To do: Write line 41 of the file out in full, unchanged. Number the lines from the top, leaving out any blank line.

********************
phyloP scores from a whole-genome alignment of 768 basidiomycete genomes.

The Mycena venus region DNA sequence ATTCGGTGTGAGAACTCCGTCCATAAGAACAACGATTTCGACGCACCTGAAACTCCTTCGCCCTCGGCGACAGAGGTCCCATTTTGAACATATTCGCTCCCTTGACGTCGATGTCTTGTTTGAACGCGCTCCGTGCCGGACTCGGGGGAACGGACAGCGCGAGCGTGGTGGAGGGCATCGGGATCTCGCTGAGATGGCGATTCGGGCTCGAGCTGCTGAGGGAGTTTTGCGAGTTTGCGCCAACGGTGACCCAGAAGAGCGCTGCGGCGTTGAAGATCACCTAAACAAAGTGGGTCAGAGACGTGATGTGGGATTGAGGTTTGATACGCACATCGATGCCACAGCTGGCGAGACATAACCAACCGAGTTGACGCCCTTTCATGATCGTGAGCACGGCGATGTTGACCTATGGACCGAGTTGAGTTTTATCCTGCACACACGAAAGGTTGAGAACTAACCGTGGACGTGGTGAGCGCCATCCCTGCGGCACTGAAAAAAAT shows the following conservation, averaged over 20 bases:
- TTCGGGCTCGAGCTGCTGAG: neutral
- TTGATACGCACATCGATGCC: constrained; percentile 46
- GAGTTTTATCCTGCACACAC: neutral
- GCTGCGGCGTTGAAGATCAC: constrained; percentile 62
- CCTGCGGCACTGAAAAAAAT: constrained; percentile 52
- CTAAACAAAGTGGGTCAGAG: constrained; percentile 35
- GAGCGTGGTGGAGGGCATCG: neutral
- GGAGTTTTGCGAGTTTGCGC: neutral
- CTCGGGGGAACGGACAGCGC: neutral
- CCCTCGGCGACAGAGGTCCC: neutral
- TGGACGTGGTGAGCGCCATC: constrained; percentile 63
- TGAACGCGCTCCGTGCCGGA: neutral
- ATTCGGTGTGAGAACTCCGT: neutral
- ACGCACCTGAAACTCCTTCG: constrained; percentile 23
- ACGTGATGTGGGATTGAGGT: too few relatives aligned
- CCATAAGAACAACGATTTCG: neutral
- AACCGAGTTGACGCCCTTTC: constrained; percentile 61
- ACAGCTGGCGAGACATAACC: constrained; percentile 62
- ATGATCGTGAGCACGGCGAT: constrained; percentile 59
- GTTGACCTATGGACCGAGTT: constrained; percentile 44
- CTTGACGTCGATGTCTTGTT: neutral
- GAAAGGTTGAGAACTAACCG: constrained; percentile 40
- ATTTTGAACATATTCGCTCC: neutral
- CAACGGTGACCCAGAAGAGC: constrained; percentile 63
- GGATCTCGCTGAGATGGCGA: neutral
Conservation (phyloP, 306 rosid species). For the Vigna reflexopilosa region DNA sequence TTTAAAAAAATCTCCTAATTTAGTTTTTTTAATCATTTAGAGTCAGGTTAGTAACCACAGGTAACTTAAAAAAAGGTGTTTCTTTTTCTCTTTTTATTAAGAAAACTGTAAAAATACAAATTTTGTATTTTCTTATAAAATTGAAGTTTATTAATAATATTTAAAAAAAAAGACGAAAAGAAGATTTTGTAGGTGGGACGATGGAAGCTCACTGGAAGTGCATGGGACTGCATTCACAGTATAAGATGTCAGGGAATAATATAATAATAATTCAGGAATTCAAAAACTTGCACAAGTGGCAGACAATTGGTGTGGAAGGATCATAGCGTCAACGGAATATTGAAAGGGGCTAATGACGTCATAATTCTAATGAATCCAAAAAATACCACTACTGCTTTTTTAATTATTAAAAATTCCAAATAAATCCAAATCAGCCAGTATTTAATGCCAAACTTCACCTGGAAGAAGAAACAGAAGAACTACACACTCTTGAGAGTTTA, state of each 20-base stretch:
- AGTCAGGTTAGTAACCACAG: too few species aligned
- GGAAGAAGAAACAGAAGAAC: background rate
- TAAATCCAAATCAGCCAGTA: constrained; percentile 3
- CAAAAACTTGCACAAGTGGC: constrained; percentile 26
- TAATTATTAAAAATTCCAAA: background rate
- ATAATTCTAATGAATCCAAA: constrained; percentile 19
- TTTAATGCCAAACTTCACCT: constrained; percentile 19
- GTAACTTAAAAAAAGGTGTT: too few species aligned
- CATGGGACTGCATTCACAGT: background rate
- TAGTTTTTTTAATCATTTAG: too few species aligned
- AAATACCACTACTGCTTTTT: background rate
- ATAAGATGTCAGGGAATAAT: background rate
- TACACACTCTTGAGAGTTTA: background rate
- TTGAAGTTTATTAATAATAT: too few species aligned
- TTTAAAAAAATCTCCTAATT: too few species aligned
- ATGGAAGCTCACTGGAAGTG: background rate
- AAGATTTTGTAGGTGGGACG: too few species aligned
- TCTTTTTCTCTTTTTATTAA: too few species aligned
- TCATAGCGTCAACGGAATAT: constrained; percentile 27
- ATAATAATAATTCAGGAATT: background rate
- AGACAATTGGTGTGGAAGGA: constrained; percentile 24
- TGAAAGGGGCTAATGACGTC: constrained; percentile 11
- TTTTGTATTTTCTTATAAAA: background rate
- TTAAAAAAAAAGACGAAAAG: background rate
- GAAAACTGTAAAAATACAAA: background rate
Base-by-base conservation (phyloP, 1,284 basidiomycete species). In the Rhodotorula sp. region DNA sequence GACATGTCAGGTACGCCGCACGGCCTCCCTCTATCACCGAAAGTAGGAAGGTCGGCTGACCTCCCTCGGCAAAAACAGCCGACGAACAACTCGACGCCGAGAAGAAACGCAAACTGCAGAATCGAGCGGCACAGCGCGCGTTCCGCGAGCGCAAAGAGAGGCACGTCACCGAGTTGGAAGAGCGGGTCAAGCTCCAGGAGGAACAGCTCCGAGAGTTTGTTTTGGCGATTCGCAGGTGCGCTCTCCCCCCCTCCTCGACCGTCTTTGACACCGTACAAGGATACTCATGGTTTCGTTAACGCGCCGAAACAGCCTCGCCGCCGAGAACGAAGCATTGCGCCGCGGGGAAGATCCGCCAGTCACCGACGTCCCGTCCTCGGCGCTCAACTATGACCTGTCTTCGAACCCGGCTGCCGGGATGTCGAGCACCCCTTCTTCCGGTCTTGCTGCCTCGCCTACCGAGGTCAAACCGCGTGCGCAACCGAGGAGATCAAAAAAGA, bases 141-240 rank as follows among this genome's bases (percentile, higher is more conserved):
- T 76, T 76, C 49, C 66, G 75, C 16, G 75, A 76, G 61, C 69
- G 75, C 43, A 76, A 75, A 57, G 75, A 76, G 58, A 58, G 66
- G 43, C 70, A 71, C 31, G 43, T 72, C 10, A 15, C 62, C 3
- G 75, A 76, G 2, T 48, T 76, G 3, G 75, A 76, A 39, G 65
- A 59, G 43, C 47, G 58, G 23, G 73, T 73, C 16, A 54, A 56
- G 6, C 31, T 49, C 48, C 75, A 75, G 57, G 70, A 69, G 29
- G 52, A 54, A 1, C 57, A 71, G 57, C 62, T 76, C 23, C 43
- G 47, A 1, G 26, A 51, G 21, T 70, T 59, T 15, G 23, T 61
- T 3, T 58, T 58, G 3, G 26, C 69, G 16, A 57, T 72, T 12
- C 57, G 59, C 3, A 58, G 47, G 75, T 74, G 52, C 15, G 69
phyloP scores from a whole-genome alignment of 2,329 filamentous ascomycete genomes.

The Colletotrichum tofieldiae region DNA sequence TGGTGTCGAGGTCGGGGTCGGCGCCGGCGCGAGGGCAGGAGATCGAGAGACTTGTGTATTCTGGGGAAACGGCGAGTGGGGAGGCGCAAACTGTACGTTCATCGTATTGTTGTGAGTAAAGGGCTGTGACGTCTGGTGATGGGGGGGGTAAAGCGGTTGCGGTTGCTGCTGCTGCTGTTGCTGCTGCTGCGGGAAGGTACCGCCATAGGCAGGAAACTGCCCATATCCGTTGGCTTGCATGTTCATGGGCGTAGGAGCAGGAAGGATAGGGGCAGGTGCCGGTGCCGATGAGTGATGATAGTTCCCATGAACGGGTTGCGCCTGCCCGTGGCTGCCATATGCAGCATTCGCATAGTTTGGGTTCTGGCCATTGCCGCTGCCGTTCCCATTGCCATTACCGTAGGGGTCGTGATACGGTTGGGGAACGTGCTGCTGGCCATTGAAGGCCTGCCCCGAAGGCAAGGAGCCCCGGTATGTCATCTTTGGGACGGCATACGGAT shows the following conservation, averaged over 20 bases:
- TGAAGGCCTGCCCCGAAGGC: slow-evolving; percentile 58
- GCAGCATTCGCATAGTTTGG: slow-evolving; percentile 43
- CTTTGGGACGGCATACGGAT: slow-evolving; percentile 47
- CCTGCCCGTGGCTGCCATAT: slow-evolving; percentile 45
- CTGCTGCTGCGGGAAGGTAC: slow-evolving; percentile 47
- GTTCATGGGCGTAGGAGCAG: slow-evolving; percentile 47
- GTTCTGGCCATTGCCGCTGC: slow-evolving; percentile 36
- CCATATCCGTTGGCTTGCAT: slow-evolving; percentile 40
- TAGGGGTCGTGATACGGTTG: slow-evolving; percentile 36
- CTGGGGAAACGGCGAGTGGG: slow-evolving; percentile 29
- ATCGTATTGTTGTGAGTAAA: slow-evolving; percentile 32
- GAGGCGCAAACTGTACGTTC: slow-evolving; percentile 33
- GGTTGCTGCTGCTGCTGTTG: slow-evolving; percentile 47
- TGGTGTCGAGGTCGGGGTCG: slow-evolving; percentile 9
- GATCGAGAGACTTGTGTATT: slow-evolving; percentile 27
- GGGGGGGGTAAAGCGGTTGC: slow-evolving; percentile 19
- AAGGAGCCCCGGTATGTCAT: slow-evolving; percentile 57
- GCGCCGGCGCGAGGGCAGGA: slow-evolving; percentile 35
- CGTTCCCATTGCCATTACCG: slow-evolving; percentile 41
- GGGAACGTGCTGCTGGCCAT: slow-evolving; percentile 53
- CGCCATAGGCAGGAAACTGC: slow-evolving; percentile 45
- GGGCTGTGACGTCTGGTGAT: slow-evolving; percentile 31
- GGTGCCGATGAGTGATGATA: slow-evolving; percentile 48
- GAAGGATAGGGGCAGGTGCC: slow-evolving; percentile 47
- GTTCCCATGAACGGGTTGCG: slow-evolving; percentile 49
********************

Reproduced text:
- TACACACTCTTGAGAGTTTA: background rate